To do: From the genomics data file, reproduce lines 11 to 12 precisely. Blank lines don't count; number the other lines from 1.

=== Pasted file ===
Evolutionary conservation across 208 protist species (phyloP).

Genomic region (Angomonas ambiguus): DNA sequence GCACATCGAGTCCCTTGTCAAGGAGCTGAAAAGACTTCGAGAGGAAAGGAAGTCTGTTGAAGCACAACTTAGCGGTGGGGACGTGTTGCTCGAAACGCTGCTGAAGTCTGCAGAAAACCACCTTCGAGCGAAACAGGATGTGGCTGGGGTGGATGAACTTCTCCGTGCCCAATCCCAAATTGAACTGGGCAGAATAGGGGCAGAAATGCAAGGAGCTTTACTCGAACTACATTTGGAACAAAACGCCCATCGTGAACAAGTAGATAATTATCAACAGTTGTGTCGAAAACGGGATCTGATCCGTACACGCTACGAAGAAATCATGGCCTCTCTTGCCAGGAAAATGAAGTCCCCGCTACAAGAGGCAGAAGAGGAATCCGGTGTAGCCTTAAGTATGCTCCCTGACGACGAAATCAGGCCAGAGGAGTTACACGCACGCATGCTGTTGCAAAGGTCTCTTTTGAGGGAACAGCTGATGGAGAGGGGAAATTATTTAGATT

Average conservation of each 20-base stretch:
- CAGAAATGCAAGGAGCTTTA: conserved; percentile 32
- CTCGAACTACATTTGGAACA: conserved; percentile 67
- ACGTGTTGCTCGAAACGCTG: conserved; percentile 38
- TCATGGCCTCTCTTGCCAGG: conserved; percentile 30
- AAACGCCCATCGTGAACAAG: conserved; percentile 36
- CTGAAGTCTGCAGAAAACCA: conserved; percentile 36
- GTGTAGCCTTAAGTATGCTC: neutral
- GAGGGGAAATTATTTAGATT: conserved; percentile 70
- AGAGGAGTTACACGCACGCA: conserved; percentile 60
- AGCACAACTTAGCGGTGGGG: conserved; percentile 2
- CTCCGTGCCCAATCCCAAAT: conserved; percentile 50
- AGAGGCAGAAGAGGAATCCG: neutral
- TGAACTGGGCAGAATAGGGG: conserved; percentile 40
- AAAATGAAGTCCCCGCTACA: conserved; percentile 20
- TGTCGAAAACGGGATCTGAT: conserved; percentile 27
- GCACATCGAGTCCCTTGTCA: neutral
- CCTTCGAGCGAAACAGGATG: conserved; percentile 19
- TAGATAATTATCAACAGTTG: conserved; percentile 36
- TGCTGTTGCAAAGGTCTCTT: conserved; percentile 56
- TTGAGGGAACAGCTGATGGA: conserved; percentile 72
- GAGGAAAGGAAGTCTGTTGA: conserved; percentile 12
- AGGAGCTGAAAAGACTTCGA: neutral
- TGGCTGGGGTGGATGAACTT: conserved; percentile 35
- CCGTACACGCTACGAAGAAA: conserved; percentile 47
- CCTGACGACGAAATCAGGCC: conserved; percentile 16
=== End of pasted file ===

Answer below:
- GAGGGGAAATTATTTAGATT: conserved; percentile 70
- AGAGGAGTTACACGCACGCA: conserved; percentile 60